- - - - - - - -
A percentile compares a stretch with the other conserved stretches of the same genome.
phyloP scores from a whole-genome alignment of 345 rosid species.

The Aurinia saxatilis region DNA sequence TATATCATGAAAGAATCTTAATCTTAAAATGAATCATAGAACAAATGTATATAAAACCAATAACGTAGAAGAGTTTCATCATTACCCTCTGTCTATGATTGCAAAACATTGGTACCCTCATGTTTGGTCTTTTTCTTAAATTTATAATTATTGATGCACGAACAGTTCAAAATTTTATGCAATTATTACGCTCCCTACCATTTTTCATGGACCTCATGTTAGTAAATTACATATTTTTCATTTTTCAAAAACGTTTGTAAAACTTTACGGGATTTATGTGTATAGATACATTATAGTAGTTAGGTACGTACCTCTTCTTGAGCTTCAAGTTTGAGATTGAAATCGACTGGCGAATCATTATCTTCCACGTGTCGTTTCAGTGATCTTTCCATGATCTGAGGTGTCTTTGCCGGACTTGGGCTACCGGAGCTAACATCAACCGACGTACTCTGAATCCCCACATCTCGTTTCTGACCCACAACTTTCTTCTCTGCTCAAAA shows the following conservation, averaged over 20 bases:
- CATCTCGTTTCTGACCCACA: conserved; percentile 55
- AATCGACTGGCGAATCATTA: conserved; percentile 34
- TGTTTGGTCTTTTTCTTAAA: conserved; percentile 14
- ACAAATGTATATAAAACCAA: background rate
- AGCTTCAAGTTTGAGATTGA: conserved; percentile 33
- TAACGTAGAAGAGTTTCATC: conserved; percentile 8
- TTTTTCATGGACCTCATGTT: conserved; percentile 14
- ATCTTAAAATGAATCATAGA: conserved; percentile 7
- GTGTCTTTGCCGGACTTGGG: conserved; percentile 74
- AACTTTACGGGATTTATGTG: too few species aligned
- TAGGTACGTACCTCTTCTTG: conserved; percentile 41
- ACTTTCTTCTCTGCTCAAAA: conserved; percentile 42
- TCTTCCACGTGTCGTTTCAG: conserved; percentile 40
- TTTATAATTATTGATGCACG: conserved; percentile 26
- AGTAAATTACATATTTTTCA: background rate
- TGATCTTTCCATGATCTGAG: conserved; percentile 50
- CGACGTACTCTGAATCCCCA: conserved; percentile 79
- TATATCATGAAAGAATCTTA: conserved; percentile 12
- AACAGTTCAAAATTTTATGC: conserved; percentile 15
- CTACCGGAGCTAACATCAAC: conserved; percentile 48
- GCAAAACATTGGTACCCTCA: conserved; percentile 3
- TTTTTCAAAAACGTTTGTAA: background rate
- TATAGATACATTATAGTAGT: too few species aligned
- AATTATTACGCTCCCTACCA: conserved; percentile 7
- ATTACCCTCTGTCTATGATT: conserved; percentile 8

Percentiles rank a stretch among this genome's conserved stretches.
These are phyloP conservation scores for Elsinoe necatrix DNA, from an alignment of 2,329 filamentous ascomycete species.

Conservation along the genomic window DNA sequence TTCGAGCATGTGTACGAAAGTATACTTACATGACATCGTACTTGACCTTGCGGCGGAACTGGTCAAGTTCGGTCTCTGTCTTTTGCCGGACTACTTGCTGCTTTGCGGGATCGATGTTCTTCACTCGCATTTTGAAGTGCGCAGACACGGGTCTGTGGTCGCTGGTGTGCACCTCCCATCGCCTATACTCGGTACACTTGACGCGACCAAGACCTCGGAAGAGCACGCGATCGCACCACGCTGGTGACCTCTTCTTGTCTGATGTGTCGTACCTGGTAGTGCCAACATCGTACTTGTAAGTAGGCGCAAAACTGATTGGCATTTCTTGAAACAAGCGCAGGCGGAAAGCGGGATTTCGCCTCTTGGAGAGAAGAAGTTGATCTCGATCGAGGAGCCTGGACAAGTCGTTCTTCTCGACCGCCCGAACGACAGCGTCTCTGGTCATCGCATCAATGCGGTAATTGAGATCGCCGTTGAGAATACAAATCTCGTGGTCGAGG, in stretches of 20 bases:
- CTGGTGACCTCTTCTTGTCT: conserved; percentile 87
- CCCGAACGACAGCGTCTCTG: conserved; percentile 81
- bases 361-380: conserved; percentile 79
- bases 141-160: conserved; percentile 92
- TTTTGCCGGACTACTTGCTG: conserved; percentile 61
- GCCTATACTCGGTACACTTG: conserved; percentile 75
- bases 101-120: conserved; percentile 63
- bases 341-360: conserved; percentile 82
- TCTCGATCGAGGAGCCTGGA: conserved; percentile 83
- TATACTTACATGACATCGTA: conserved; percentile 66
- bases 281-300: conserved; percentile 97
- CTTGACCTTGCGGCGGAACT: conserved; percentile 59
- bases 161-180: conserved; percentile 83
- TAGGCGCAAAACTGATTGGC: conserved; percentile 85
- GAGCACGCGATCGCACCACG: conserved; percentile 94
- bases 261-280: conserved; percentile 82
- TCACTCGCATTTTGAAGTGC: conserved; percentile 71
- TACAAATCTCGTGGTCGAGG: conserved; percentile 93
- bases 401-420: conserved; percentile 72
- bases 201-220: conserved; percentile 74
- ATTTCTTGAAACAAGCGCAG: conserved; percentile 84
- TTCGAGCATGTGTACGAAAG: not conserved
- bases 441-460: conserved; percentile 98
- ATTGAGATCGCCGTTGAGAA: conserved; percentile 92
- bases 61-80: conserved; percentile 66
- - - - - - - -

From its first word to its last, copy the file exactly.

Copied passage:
A percentile compares a stretch with the other conserved stretches of the same genome.
phyloP scores from a whole-genome alignment of 345 rosid species.

The Aurinia saxatilis region DNA sequence TATATCATGAAAGAATCTTAATCTTAAAATGAATCATAGAACAAATGTATATAAAACCAATAACGTAGAAGAGTTTCATCATTACCCTCTGTCTATGATTGCAAAACATTGGTACCCTCATGTTTGGTCTTTTTCTTAAATTTATAATTATTGATGCACGAACAGTTCAAAATTTTATGCAATTATTACGCTCCCTACCATTTTTCATGGACCTCATGTTAGTAAATTACATATTTTTCATTTTTCAAAAACGTTTGTAAAACTTTACGGGATTTATGTGTATAGATACATTATAGTAGTTAGGTACGTACCTCTTCTTGAGCTTCAAGTTTGAGATTGAAATCGACTGGCGAATCATTATCTTCCACGTGTCGTTTCAGTGATCTTTCCATGATCTGAGGTGTCTTTGCCGGACTTGGGCTACCGGAGCTAACATCAACCGACGTACTCTGAATCCCCACATCTCGTTTCTGACCCACAACTTTCTTCTCTGCTCAAAA shows the following conservation, averaged over 20 bases:
- CATCTCGTTTCTGACCCACA: conserved; percentile 55
- AATCGACTGGCGAATCATTA: conserved; percentile 34
- TGTTTGGTCTTTTTCTTAAA: conserved; percentile 14
- ACAAATGTATATAAAACCAA: background rate
- AGCTTCAAGTTTGAGATTGA: conserved; percentile 33
- TAACGTAGAAGAGTTTCATC: conserved; percentile 8
- TTTTTCATGGACCTCATGTT: conserved; percentile 14
- ATCTTAAAATGAATCATAGA: conserved; percentile 7
- GTGTCTTTGCCGGACTTGGG: conserved; percentile 74
- AACTTTACGGGATTTATGTG: too few species aligned
- TAGGTACGTACCTCTTCTTG: conserved; percentile 41
- ACTTTCTTCTCTGCTCAAAA: conserved; percentile 42
- TCTTCCACGTGTCGTTTCAG: conserved; percentile 40
- TTTATAATTATTGATGCACG: conserved; percentile 26
- AGTAAATTACATATTTTTCA: background rate
- TGATCTTTCCATGATCTGAG: conserved; percentile 50
- CGACGTACTCTGAATCCCCA: conserved; percentile 79
- TATATCATGAAAGAATCTTA: conserved; percentile 12
- AACAGTTCAAAATTTTATGC: conserved; percentile 15
- CTACCGGAGCTAACATCAAC: conserved; percentile 48
- GCAAAACATTGGTACCCTCA: conserved; percentile 3
- TTTTTCAAAAACGTTTGTAA: background rate
- TATAGATACATTATAGTAGT: too few species aligned
- AATTATTACGCTCCCTACCA: conserved; percentile 7
- ATTACCCTCTGTCTATGATT: conserved; percentile 8

Percentiles rank a stretch among this genome's conserved stretches.
These are phyloP conservation scores for Elsinoe necatrix DNA, from an alignment of 2,329 filamentous ascomycete species.

Conservation along the genomic window DNA sequence TTCGAGCATGTGTACGAAAGTATACTTACATGACATCGTACTTGACCTTGCGGCGGAACTGGTCAAGTTCGGTCTCTGTCTTTTGCCGGACTACTTGCTGCTTTGCGGGATCGATGTTCTTCACTCGCATTTTGAAGTGCGCAGACACGGGTCTGTGGTCGCTGGTGTGCACCTCCCATCGCCTATACTCGGTACACTTGACGCGACCAAGACCTCGGAAGAGCACGCGATCGCACCACGCTGGTGACCTCTTCTTGTCTGATGTGTCGTACCTGGTAGTGCCAACATCGTACTTGTAAGTAGGCGCAAAACTGATTGGCATTTCTTGAAACAAGCGCAGGCGGAAAGCGGGATTTCGCCTCTTGGAGAGAAGAAGTTGATCTCGATCGAGGAGCCTGGACAAGTCGTTCTTCTCGACCGCCCGAACGACAGCGTCTCTGGTCATCGCATCAATGCGGTAATTGAGATCGCCGTTGAGAATACAAATCTCGTGGTCGAGG, in stretches of 20 bases:
- CTGGTGACCTCTTCTTGTCT: conserved; percentile 87
- CCCGAACGACAGCGTCTCTG: conserved; percentile 81
- bases 361-380: conserved; percentile 79
- bases 141-160: conserved; percentile 92
- TTTTGCCGGACTACTTGCTG: conserved; percentile 61
- GCCTATACTCGGTACACTTG: conserved; percentile 75
- bases 101-120: conserved; percentile 63
- bases 341-360: conserved; percentile 82
- TCTCGATCGAGGAGCCTGGA: conserved; percentile 83
- TATACTTACATGACATCGTA: conserved; percentile 66
- bases 281-300: conserved; percentile 97
- CTTGACCTTGCGGCGGAACT: conserved; percentile 59
- bases 161-180: conserved; percentile 83
- TAGGCGCAAAACTGATTGGC: conserved; percentile 85
- GAGCACGCGATCGCACCACG: conserved; percentile 94
- bases 261-280: conserved; percentile 82
- TCACTCGCATTTTGAAGTGC: conserved; percentile 71
- TACAAATCTCGTGGTCGAGG: conserved; percentile 93
- bases 401-420: conserved; percentile 72
- bases 201-220: conserved; percentile 74
- ATTTCTTGAAACAAGCGCAG: conserved; percentile 84
- TTCGAGCATGTGTACGAAAG: not conserved
- bases 441-460: conserved; percentile 98
- ATTGAGATCGCCGTTGAGAA: conserved; percentile 92
- bases 61-80: conserved; percentile 66